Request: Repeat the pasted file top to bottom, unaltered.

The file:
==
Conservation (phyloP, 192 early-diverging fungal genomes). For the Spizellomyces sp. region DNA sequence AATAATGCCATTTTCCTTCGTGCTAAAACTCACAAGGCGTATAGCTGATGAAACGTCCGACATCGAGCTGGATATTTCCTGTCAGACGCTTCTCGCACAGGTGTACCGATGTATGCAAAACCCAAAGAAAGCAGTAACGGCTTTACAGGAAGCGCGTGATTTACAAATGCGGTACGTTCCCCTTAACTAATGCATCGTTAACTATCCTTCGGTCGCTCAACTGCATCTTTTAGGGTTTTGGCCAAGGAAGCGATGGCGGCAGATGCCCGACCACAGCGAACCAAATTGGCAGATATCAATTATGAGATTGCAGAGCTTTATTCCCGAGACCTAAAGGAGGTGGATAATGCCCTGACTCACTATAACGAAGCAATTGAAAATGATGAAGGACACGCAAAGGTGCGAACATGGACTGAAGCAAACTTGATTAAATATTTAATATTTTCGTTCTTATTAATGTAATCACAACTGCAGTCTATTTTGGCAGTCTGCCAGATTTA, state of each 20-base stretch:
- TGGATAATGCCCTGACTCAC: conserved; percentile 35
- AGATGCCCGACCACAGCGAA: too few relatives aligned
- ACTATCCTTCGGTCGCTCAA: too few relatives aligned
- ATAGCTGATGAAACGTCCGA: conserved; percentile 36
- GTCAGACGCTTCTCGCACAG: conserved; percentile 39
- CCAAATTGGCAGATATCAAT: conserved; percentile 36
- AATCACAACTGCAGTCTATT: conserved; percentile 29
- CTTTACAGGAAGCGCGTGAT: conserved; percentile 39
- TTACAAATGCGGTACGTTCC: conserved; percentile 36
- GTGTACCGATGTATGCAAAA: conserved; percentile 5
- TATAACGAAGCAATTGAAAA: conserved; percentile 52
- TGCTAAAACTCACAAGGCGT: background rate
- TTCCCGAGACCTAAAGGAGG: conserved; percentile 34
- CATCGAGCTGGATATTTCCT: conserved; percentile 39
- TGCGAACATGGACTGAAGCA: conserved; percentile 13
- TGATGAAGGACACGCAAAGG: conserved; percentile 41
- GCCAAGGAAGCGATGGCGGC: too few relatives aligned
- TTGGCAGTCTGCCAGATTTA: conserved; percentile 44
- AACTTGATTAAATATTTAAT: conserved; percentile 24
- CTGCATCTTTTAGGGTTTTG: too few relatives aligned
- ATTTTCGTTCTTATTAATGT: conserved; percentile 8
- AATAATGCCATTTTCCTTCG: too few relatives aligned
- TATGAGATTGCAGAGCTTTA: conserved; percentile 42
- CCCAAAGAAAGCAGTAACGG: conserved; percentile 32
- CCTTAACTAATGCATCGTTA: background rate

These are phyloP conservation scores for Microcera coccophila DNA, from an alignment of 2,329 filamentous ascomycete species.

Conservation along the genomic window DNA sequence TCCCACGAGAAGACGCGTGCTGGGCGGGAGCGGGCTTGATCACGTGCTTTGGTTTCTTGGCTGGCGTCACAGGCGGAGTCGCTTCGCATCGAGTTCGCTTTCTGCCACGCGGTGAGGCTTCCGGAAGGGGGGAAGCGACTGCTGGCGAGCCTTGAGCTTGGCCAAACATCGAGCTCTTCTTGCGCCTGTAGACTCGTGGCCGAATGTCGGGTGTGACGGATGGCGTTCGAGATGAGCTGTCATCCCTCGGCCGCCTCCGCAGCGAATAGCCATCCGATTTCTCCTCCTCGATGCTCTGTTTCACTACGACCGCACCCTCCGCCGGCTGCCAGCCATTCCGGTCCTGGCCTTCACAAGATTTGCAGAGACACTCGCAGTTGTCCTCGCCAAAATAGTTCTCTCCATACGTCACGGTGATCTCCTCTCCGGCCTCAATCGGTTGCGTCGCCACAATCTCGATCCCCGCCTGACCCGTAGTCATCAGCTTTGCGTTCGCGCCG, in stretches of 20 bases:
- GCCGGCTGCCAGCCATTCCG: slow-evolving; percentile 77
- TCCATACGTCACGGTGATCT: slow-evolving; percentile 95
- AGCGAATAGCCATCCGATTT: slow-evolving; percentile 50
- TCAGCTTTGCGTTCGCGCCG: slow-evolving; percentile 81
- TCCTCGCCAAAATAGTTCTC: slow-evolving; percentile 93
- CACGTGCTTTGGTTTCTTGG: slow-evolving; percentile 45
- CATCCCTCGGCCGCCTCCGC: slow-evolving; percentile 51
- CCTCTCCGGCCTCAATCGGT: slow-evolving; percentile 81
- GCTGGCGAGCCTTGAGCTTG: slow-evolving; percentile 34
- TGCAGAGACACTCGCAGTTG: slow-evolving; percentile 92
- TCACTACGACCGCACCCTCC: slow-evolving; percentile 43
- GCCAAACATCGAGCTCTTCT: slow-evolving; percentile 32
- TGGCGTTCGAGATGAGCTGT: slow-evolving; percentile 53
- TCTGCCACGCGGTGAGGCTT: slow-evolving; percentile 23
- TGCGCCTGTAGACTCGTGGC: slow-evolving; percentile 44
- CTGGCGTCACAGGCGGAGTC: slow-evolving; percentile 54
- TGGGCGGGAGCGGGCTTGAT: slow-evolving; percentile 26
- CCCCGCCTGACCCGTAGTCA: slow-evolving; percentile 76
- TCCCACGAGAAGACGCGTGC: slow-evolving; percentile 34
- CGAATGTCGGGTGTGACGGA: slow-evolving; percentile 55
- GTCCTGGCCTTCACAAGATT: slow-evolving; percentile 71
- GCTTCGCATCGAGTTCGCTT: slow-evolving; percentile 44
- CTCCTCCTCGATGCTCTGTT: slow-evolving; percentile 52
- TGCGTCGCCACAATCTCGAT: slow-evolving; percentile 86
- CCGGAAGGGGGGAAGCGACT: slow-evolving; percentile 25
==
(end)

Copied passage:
Conservation (phyloP, 192 early-diverging fungal genomes). For the Spizellomyces sp. region DNA sequence AATAATGCCATTTTCCTTCGTGCTAAAACTCACAAGGCGTATAGCTGATGAAACGTCCGACATCGAGCTGGATATTTCCTGTCAGACGCTTCTCGCACAGGTGTACCGATGTATGCAAAACCCAAAGAAAGCAGTAACGGCTTTACAGGAAGCGCGTGATTTACAAATGCGGTACGTTCCCCTTAACTAATGCATCGTTAACTATCCTTCGGTCGCTCAACTGCATCTTTTAGGGTTTTGGCCAAGGAAGCGATGGCGGCAGATGCCCGACCACAGCGAACCAAATTGGCAGATATCAATTATGAGATTGCAGAGCTTTATTCCCGAGACCTAAAGGAGGTGGATAATGCCCTGACTCACTATAACGAAGCAATTGAAAATGATGAAGGACACGCAAAGGTGCGAACATGGACTGAAGCAAACTTGATTAAATATTTAATATTTTCGTTCTTATTAATGTAATCACAACTGCAGTCTATTTTGGCAGTCTGCCAGATTTA, state of each 20-base stretch:
- TGGATAATGCCCTGACTCAC: conserved; percentile 35
- AGATGCCCGACCACAGCGAA: too few relatives aligned
- ACTATCCTTCGGTCGCTCAA: too few relatives aligned
- ATAGCTGATGAAACGTCCGA: conserved; percentile 36
- GTCAGACGCTTCTCGCACAG: conserved; percentile 39
- CCAAATTGGCAGATATCAAT: conserved; percentile 36
- AATCACAACTGCAGTCTATT: conserved; percentile 29
- CTTTACAGGAAGCGCGTGAT: conserved; percentile 39
- TTACAAATGCGGTACGTTCC: conserved; percentile 36
- GTGTACCGATGTATGCAAAA: conserved; percentile 5
- TATAACGAAGCAATTGAAAA: conserved; percentile 52
- TGCTAAAACTCACAAGGCGT: background rate
- TTCCCGAGACCTAAAGGAGG: conserved; percentile 34
- CATCGAGCTGGATATTTCCT: conserved; percentile 39
- TGCGAACATGGACTGAAGCA: conserved; percentile 13
- TGATGAAGGACACGCAAAGG: conserved; percentile 41
- GCCAAGGAAGCGATGGCGGC: too few relatives aligned
- TTGGCAGTCTGCCAGATTTA: conserved; percentile 44
- AACTTGATTAAATATTTAAT: conserved; percentile 24
- CTGCATCTTTTAGGGTTTTG: too few relatives aligned
- ATTTTCGTTCTTATTAATGT: conserved; percentile 8
- AATAATGCCATTTTCCTTCG: too few relatives aligned
- TATGAGATTGCAGAGCTTTA: conserved; percentile 42
- CCCAAAGAAAGCAGTAACGG: conserved; percentile 32
- CCTTAACTAATGCATCGTTA: background rate

These are phyloP conservation scores for Microcera coccophila DNA, from an alignment of 2,329 filamentous ascomycete species.

Conservation along the genomic window DNA sequence TCCCACGAGAAGACGCGTGCTGGGCGGGAGCGGGCTTGATCACGTGCTTTGGTTTCTTGGCTGGCGTCACAGGCGGAGTCGCTTCGCATCGAGTTCGCTTTCTGCCACGCGGTGAGGCTTCCGGAAGGGGGGAAGCGACTGCTGGCGAGCCTTGAGCTTGGCCAAACATCGAGCTCTTCTTGCGCCTGTAGACTCGTGGCCGAATGTCGGGTGTGACGGATGGCGTTCGAGATGAGCTGTCATCCCTCGGCCGCCTCCGCAGCGAATAGCCATCCGATTTCTCCTCCTCGATGCTCTGTTTCACTACGACCGCACCCTCCGCCGGCTGCCAGCCATTCCGGTCCTGGCCTTCACAAGATTTGCAGAGACACTCGCAGTTGTCCTCGCCAAAATAGTTCTCTCCATACGTCACGGTGATCTCCTCTCCGGCCTCAATCGGTTGCGTCGCCACAATCTCGATCCCCGCCTGACCCGTAGTCATCAGCTTTGCGTTCGCGCCG, in stretches of 20 bases:
- GCCGGCTGCCAGCCATTCCG: slow-evolving; percentile 77
- TCCATACGTCACGGTGATCT: slow-evolving; percentile 95
- AGCGAATAGCCATCCGATTT: slow-evolving; percentile 50
- TCAGCTTTGCGTTCGCGCCG: slow-evolving; percentile 81
- TCCTCGCCAAAATAGTTCTC: slow-evolving; percentile 93
- CACGTGCTTTGGTTTCTTGG: slow-evolving; percentile 45
- CATCCCTCGGCCGCCTCCGC: slow-evolving; percentile 51
- CCTCTCCGGCCTCAATCGGT: slow-evolving; percentile 81
- GCTGGCGAGCCTTGAGCTTG: slow-evolving; percentile 34
- TGCAGAGACACTCGCAGTTG: slow-evolving; percentile 92
- TCACTACGACCGCACCCTCC: slow-evolving; percentile 43
- GCCAAACATCGAGCTCTTCT: slow-evolving; percentile 32
- TGGCGTTCGAGATGAGCTGT: slow-evolving; percentile 53
- TCTGCCACGCGGTGAGGCTT: slow-evolving; percentile 23
- TGCGCCTGTAGACTCGTGGC: slow-evolving; percentile 44
- CTGGCGTCACAGGCGGAGTC: slow-evolving; percentile 54
- TGGGCGGGAGCGGGCTTGAT: slow-evolving; percentile 26
- CCCCGCCTGACCCGTAGTCA: slow-evolving; percentile 76
- TCCCACGAGAAGACGCGTGC: slow-evolving; percentile 34
- CGAATGTCGGGTGTGACGGA: slow-evolving; percentile 55
- GTCCTGGCCTTCACAAGATT: slow-evolving; percentile 71
- GCTTCGCATCGAGTTCGCTT: slow-evolving; percentile 44
- CTCCTCCTCGATGCTCTGTT: slow-evolving; percentile 52
- TGCGTCGCCACAATCTCGAT: slow-evolving; percentile 86
- CCGGAAGGGGGGAAGCGACT: slow-evolving; percentile 25